We will do this by frequently using our full active range with some intensity with something like CARs, but can also do things like lift-offs to strengthen our end-ranges. Do this alongside your stretching and you’ll see great results.
Strengthening hip internal rotation, specificially focusing on a max effort contraction at end-range:
3) Exposure to “worst case scenario” for your sport’s volume and intensity
This is where true sport-specificity comes intro play. Some athletes will do a lot of running to condition themselves for their sport, but this is just one aspect of conditioning. You will be conditioned from an energy system (aerobic, anaerobic) point of view, but not from a volume & intensity point of view. Properly preparing for these factors is the key to optimal sport preparation and injury prevention, since many injuries are the result of a workload that is significantly higher than you’re prepared for.
Worst case scenario intensity
Here you’re thinking about velocities and forces. What are the highest speeds you can expect to hit in a sprint at some point in a game? How violently, and from what speeds, will I need to decelerate or make a cut from? How much force will my legs experience when I land from my max effort jump? What kind of forces will I face from contact with another player or with the ground?
Let’s say you’re a soccer centreback and you’re thinking to yourself “I don’t have to sprint as fast or as often as other positions, so I don’t really need to prepare for top speed sprinting.” While it’s true that your sprint demands are less, you have to expect that at some point you will find yourself sprinting at 100% intensity. You must prepare for that instance, otherwise it could be the thing to break you.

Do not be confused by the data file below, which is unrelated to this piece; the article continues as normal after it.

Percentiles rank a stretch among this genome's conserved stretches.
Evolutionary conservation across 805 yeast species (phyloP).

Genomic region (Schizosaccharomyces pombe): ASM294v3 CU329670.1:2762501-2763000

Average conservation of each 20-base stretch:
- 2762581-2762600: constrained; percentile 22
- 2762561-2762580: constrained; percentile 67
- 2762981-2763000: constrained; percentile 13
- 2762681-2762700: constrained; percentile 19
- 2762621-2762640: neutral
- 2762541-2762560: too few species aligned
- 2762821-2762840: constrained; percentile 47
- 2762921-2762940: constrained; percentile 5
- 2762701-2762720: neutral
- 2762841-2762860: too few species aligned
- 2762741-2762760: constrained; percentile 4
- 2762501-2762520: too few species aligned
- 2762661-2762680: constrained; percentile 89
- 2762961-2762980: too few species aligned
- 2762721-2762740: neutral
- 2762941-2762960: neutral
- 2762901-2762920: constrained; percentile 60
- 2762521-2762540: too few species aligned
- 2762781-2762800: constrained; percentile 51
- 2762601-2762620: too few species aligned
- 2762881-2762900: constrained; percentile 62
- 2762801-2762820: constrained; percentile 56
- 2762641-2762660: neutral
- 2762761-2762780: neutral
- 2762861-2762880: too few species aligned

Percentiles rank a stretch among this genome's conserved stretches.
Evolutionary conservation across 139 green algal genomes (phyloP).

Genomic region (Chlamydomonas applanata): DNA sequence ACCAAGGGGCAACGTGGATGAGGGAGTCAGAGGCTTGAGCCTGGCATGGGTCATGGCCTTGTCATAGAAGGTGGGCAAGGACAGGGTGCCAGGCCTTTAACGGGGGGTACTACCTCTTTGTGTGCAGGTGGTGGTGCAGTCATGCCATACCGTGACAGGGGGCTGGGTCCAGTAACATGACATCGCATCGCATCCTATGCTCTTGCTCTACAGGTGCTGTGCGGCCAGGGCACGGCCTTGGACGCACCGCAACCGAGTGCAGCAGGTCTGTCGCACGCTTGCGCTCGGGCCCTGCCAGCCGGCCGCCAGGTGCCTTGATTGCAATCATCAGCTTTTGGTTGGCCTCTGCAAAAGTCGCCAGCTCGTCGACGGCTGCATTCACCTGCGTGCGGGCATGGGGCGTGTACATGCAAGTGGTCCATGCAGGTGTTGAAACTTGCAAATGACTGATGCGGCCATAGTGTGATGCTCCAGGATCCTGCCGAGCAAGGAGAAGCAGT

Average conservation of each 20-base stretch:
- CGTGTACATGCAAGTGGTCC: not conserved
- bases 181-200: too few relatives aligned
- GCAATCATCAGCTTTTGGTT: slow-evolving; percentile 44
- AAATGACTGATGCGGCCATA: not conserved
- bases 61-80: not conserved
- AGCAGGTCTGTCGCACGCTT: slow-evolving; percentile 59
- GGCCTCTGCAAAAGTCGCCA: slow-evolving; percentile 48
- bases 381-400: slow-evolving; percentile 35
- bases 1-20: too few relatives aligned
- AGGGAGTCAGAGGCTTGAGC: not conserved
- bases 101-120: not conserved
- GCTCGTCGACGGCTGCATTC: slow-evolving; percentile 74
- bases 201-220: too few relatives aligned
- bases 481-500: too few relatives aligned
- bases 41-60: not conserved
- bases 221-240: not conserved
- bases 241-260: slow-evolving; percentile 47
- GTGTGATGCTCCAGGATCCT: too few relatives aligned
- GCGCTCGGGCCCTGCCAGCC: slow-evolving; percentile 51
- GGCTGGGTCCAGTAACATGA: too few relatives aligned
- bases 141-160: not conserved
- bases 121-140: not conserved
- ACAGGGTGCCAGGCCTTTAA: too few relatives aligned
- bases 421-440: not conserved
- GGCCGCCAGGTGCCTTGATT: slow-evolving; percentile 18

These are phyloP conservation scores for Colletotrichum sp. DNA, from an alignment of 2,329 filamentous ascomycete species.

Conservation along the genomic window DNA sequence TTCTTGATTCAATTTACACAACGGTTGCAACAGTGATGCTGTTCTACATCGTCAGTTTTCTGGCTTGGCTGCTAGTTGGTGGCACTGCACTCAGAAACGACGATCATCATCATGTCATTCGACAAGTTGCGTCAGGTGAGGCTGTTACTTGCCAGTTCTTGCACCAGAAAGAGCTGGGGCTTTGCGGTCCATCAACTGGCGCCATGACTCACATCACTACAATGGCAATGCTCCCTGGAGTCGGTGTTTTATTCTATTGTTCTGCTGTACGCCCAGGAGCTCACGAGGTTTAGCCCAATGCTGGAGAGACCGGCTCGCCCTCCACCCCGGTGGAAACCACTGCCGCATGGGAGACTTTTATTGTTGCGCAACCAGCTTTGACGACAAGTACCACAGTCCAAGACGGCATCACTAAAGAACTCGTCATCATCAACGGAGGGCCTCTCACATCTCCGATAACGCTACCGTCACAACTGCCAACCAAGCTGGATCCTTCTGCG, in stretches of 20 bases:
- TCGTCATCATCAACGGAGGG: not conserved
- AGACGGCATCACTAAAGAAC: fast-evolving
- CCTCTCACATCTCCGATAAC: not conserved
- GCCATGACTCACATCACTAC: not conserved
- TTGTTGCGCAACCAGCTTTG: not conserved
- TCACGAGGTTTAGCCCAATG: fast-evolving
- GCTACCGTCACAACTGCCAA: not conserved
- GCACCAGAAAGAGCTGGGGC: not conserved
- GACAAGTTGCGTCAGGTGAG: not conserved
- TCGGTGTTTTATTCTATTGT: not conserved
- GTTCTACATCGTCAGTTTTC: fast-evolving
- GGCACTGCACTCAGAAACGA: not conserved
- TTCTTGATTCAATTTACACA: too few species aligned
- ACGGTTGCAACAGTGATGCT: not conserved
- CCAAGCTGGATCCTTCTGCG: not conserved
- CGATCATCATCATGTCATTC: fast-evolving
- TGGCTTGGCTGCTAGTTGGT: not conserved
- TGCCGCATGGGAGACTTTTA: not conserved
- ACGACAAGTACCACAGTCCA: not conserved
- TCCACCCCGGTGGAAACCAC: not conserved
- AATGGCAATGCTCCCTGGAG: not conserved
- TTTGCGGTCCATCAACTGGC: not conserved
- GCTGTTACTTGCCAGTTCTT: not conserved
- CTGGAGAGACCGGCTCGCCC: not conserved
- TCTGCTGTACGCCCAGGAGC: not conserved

Training for this means putting yourself in positions to get exposure to top speed sprinting, hard cuts and decelerations, max effort jumps with various take offs and landings, and some degree of contact prep without putting yourself at risk.
We won’t start with these intensities, but the goal is to build to them at some point shortly before your season starts.
Worst case scenario volume
Here you’re thinking about total workloads. Duration, distance, etc. But not just preparing for four 10-minute quarters of a basketball game, but considering that those four quarters will consist of intermittent bouts of high, moderate, and low intensity activities. Being able to run for 40-minutes will do very little in terms of preparation.
Let’s use a soccer example because I can use some real numbers as reference. At the professional level, over 90 minutes of play, you would expect to see:
Total distance = ~10.5-12km
Distance ran over 60% top speed = ~800-1200m
Number of accelerations and decelerations = ~100 each
So if I were to ask you who is going to go into the season better prepared and at a lower risk of injury between:
Athlete A: Focused on running long distances (13+km) to over-prepare for the demands of a match.
Athlete B: Focused on accumulating >1000m of high intensity running distance and >100 accelerations and decelerations to over-prepare for the demands of a match.
I would hope the obvious answer is athlete B, especially when we consider that the total distance numbers are made up of a decent amount of walking and slow jogging (things you don’t need a ton of preparation for).
The point is to look at the aspects that are going to break you down if you’re not ready for them. If you’re a basketball or volleyball player, you would want to add in a consideration for the number of jumps over the course of a game.
A great way to train for this is actually just live scrimmage. It sounds simple, but what’s going to better prepare you for the demands of playing better than… playing? But we should also look to exceed those demands, which can be done in three ways: